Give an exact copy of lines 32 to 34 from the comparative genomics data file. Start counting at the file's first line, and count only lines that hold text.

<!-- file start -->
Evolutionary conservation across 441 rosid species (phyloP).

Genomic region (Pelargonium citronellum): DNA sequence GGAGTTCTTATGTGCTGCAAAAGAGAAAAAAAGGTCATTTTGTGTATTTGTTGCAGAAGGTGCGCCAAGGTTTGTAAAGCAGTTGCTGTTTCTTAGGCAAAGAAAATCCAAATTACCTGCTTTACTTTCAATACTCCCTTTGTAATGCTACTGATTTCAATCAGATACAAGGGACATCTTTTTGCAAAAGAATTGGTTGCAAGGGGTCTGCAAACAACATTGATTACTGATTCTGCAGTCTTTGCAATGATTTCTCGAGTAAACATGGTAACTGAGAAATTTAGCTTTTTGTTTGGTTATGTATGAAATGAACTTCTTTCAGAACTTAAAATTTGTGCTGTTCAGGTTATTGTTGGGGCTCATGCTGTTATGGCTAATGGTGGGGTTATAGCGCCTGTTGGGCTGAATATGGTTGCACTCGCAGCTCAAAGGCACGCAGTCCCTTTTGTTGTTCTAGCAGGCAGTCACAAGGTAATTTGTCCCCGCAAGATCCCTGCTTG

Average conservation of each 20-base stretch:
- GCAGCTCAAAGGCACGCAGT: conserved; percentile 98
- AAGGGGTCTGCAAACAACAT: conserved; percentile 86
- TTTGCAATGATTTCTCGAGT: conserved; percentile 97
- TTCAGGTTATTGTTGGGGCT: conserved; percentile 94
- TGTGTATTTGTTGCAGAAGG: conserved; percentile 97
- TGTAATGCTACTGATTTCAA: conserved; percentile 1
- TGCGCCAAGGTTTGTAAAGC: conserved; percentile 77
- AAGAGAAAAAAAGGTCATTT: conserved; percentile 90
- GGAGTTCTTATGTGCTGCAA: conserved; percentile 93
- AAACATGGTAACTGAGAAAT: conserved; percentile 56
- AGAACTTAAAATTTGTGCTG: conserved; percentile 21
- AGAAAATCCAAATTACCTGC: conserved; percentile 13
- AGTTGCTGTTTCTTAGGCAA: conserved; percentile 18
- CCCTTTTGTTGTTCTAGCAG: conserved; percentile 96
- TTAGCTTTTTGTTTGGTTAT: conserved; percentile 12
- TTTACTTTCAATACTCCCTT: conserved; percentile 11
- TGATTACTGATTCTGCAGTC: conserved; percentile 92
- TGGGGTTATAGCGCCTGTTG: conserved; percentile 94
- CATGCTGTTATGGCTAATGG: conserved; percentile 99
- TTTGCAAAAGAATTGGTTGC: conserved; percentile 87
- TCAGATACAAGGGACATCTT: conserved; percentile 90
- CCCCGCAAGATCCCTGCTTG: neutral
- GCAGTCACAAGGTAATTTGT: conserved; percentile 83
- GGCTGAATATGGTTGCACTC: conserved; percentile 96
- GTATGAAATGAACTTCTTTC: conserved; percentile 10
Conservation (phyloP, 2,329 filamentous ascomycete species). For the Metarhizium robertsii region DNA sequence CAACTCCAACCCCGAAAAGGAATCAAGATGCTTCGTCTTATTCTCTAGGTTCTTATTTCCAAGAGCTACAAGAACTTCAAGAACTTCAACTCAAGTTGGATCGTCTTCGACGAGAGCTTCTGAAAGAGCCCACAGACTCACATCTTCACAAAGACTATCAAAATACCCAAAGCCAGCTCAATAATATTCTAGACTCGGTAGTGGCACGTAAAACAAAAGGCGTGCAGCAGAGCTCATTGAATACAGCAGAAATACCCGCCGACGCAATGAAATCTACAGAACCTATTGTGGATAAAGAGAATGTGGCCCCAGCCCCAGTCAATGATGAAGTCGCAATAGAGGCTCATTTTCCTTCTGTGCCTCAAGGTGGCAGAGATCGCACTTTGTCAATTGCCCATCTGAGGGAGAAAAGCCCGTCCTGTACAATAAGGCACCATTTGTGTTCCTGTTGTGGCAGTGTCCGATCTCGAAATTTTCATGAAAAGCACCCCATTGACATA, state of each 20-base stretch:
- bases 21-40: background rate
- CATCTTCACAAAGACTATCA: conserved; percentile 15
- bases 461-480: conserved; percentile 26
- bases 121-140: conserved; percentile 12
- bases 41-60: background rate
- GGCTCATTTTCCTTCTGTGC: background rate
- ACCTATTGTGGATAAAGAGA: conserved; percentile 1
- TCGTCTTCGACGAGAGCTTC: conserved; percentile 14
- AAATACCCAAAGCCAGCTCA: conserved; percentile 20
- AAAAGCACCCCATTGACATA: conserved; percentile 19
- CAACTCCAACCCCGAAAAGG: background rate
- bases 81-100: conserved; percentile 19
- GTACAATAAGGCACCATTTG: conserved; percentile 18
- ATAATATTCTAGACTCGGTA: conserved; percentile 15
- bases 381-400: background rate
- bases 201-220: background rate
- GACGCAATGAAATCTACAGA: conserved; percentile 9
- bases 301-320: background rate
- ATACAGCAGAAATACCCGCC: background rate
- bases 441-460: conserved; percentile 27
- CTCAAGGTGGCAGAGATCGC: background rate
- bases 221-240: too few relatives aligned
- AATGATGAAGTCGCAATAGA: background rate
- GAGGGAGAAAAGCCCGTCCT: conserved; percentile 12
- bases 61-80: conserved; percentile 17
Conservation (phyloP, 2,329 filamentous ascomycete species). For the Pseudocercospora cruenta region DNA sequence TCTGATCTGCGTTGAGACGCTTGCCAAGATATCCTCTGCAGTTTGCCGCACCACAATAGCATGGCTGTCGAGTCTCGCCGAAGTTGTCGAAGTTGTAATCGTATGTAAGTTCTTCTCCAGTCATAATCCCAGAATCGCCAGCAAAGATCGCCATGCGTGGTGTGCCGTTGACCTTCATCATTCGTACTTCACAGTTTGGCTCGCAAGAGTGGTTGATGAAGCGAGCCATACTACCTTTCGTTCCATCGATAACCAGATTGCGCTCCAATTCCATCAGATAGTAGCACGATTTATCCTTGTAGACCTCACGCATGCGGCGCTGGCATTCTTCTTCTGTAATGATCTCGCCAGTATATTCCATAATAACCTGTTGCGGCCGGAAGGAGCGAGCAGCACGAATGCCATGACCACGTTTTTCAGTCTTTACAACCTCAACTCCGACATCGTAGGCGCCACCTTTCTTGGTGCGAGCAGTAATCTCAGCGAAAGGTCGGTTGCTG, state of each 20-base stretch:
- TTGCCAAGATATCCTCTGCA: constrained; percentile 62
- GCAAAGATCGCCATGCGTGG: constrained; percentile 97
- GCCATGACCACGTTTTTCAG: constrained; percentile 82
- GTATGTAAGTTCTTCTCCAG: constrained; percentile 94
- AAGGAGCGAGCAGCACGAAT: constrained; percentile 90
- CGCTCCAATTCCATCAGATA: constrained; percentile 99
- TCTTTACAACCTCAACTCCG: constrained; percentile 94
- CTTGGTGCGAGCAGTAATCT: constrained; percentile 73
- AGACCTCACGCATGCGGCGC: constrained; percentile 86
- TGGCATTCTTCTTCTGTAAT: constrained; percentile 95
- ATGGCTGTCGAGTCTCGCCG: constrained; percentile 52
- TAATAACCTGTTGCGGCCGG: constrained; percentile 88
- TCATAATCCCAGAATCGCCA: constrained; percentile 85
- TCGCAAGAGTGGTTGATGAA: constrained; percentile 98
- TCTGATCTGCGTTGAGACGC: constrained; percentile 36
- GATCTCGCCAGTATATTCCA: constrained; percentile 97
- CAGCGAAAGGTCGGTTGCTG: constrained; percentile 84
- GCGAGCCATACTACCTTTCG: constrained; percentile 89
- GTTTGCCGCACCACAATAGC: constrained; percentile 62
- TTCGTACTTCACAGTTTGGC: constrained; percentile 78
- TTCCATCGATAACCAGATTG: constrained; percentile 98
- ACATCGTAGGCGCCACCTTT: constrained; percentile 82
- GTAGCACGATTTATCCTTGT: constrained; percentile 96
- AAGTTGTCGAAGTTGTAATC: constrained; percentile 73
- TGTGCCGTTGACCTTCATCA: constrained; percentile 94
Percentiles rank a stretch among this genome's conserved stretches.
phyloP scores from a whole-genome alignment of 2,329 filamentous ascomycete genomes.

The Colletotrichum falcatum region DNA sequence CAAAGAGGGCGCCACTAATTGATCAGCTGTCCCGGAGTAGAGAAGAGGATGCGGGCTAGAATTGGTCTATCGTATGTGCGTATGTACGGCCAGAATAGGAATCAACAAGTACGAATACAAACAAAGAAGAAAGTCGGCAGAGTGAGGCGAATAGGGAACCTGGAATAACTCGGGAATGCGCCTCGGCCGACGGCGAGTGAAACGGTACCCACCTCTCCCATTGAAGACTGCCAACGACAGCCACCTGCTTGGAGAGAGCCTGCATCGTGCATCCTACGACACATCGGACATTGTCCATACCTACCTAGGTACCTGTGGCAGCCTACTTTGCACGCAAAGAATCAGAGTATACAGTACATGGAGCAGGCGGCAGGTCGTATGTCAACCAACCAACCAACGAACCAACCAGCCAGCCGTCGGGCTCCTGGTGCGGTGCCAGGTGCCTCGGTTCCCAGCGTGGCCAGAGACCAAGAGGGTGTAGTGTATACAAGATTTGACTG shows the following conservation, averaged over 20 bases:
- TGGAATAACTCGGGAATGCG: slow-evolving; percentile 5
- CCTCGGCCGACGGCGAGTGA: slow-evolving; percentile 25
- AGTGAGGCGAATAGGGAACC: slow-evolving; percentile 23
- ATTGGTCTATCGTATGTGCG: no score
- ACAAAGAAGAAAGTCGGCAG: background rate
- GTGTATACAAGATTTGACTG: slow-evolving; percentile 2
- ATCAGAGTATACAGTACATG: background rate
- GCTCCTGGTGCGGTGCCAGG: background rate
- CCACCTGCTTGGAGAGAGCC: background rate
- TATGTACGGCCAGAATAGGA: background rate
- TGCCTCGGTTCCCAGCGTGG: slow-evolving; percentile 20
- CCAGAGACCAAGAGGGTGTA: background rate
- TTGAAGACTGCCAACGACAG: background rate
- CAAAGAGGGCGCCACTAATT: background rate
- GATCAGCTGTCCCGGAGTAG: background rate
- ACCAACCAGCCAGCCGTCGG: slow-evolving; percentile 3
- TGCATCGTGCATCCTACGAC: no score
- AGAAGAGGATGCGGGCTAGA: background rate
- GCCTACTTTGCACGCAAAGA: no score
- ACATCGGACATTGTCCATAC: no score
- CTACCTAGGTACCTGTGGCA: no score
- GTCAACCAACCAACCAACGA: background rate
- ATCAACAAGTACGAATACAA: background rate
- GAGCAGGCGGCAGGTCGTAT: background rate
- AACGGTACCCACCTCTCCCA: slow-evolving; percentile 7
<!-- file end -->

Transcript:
- bases 461-480: conserved; percentile 26
- bases 121-140: conserved; percentile 12
- bases 41-60: background rate